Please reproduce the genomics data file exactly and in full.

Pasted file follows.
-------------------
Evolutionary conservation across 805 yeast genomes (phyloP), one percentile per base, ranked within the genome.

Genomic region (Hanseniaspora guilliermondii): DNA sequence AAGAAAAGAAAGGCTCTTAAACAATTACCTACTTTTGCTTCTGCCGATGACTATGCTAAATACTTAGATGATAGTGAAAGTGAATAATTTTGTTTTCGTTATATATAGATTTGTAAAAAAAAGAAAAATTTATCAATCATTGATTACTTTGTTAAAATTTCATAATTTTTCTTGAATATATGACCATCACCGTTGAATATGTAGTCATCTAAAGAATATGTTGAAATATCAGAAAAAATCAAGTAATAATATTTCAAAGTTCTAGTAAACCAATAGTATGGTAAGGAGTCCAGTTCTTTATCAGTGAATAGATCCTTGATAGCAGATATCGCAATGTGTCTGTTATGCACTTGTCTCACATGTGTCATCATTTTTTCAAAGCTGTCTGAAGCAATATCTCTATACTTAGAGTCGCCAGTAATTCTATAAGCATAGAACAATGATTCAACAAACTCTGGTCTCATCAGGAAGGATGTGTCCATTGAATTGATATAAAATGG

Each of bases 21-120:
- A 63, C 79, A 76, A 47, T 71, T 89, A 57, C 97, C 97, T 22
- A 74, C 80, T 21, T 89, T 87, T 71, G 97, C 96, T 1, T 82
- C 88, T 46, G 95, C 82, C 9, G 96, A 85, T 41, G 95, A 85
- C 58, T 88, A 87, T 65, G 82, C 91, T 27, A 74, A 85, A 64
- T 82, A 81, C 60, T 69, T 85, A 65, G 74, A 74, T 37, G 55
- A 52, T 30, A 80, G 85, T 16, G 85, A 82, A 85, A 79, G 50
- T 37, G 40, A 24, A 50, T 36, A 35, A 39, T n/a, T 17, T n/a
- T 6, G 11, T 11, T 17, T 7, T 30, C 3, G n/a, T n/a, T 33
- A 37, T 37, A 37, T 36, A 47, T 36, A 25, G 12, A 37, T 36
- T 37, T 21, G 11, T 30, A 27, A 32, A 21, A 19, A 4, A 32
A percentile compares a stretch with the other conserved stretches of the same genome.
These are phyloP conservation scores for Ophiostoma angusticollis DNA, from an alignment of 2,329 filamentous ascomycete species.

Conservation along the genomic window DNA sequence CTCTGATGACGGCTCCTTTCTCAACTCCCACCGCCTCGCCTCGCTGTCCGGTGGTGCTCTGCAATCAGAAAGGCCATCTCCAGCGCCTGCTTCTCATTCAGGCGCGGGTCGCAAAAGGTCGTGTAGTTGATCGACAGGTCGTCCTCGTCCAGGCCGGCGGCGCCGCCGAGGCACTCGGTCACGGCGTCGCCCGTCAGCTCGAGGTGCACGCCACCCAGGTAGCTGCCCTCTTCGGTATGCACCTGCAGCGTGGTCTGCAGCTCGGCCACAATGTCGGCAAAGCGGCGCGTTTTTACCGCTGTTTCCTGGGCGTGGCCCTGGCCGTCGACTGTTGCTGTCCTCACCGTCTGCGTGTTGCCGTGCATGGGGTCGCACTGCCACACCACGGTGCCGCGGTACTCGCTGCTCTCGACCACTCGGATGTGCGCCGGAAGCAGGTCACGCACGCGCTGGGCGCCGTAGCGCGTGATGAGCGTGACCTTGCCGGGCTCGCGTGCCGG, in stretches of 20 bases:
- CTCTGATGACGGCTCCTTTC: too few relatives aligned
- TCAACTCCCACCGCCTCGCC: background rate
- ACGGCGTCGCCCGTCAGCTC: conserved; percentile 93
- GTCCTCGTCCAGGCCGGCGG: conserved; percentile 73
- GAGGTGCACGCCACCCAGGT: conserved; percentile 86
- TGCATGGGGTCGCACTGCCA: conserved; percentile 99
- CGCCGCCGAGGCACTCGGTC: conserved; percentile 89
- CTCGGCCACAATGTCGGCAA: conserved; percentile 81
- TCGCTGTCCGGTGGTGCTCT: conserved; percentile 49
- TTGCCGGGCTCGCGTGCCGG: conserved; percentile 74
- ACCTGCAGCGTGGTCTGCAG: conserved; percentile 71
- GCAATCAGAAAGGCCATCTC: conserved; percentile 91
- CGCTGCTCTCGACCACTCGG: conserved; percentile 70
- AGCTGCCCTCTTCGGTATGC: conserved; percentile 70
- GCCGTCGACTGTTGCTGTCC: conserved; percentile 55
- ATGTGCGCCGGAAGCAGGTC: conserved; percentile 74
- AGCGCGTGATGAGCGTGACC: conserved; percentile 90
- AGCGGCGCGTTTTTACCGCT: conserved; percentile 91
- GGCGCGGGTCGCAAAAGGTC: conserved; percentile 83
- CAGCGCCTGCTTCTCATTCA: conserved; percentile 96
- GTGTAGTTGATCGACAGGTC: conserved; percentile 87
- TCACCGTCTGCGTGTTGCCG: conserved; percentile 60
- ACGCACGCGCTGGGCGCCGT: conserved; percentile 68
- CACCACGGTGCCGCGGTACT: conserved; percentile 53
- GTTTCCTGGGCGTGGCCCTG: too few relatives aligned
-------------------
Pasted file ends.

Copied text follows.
Evolutionary conservation across 805 yeast genomes (phyloP), one percentile per base, ranked within the genome.

Genomic region (Hanseniaspora guilliermondii): DNA sequence AAGAAAAGAAAGGCTCTTAAACAATTACCTACTTTTGCTTCTGCCGATGACTATGCTAAATACTTAGATGATAGTGAAAGTGAATAATTTTGTTTTCGTTATATATAGATTTGTAAAAAAAAGAAAAATTTATCAATCATTGATTACTTTGTTAAAATTTCATAATTTTTCTTGAATATATGACCATCACCGTTGAATATGTAGTCATCTAAAGAATATGTTGAAATATCAGAAAAAATCAAGTAATAATATTTCAAAGTTCTAGTAAACCAATAGTATGGTAAGGAGTCCAGTTCTTTATCAGTGAATAGATCCTTGATAGCAGATATCGCAATGTGTCTGTTATGCACTTGTCTCACATGTGTCATCATTTTTTCAAAGCTGTCTGAAGCAATATCTCTATACTTAGAGTCGCCAGTAATTCTATAAGCATAGAACAATGATTCAACAAACTCTGGTCTCATCAGGAAGGATGTGTCCATTGAATTGATATAAAATGG

Each of bases 21-120:
- A 63, C 79, A 76, A 47, T 71, T 89, A 57, C 97, C 97, T 22
- A 74, C 80, T 21, T 89, T 87, T 71, G 97, C 96, T 1, T 82
- C 88, T 46, G 95, C 82, C 9, G 96, A 85, T 41, G 95, A 85
- C 58, T 88, A 87, T 65, G 82, C 91, T 27, A 74, A 85, A 64
- T 82, A 81, C 60, T 69, T 85, A 65, G 74, A 74, T 37, G 55
- A 52, T 30, A 80, G 85, T 16, G 85, A 82, A 85, A 79, G 50
- T 37, G 40, A 24, A 50, T 36, A 35, A 39, T n/a, T 17, T n/a
- T 6, G 11, T 11, T 17, T 7, T 30, C 3, G n/a, T n/a, T 33
- A 37, T 37, A 37, T 36, A 47, T 36, A 25, G 12, A 37, T 36
- T 37, T 21, G 11, T 30, A 27, A 32, A 21, A 19, A 4, A 32
A percentile compares a stretch with the other conserved stretches of the same genome.
These are phyloP conservation scores for Ophiostoma angusticollis DNA, from an alignment of 2,329 filamentous ascomycete species.

Conservation along the genomic window DNA sequence CTCTGATGACGGCTCCTTTCTCAACTCCCACCGCCTCGCCTCGCTGTCCGGTGGTGCTCTGCAATCAGAAAGGCCATCTCCAGCGCCTGCTTCTCATTCAGGCGCGGGTCGCAAAAGGTCGTGTAGTTGATCGACAGGTCGTCCTCGTCCAGGCCGGCGGCGCCGCCGAGGCACTCGGTCACGGCGTCGCCCGTCAGCTCGAGGTGCACGCCACCCAGGTAGCTGCCCTCTTCGGTATGCACCTGCAGCGTGGTCTGCAGCTCGGCCACAATGTCGGCAAAGCGGCGCGTTTTTACCGCTGTTTCCTGGGCGTGGCCCTGGCCGTCGACTGTTGCTGTCCTCACCGTCTGCGTGTTGCCGTGCATGGGGTCGCACTGCCACACCACGGTGCCGCGGTACTCGCTGCTCTCGACCACTCGGATGTGCGCCGGAAGCAGGTCACGCACGCGCTGGGCGCCGTAGCGCGTGATGAGCGTGACCTTGCCGGGCTCGCGTGCCGG, in stretches of 20 bases:
- CTCTGATGACGGCTCCTTTC: too few relatives aligned
- TCAACTCCCACCGCCTCGCC: background rate
- ACGGCGTCGCCCGTCAGCTC: conserved; percentile 93
- GTCCTCGTCCAGGCCGGCGG: conserved; percentile 73
- GAGGTGCACGCCACCCAGGT: conserved; percentile 86
- TGCATGGGGTCGCACTGCCA: conserved; percentile 99
- CGCCGCCGAGGCACTCGGTC: conserved; percentile 89
- CTCGGCCACAATGTCGGCAA: conserved; percentile 81
- TCGCTGTCCGGTGGTGCTCT: conserved; percentile 49
- TTGCCGGGCTCGCGTGCCGG: conserved; percentile 74
- ACCTGCAGCGTGGTCTGCAG: conserved; percentile 71
- GCAATCAGAAAGGCCATCTC: conserved; percentile 91
- CGCTGCTCTCGACCACTCGG: conserved; percentile 70
- AGCTGCCCTCTTCGGTATGC: conserved; percentile 70
- GCCGTCGACTGTTGCTGTCC: conserved; percentile 55
- ATGTGCGCCGGAAGCAGGTC: conserved; percentile 74
- AGCGCGTGATGAGCGTGACC: conserved; percentile 90
- AGCGGCGCGTTTTTACCGCT: conserved; percentile 91
- GGCGCGGGTCGCAAAAGGTC: conserved; percentile 83
- CAGCGCCTGCTTCTCATTCA: conserved; percentile 96
- GTGTAGTTGATCGACAGGTC: conserved; percentile 87
- TCACCGTCTGCGTGTTGCCG: conserved; percentile 60
- ACGCACGCGCTGGGCGCCGT: conserved; percentile 68
- CACCACGGTGCCGCGGTACT: conserved; percentile 53
- GTTTCCTGGGCGTGGCCCTG: too few relatives aligned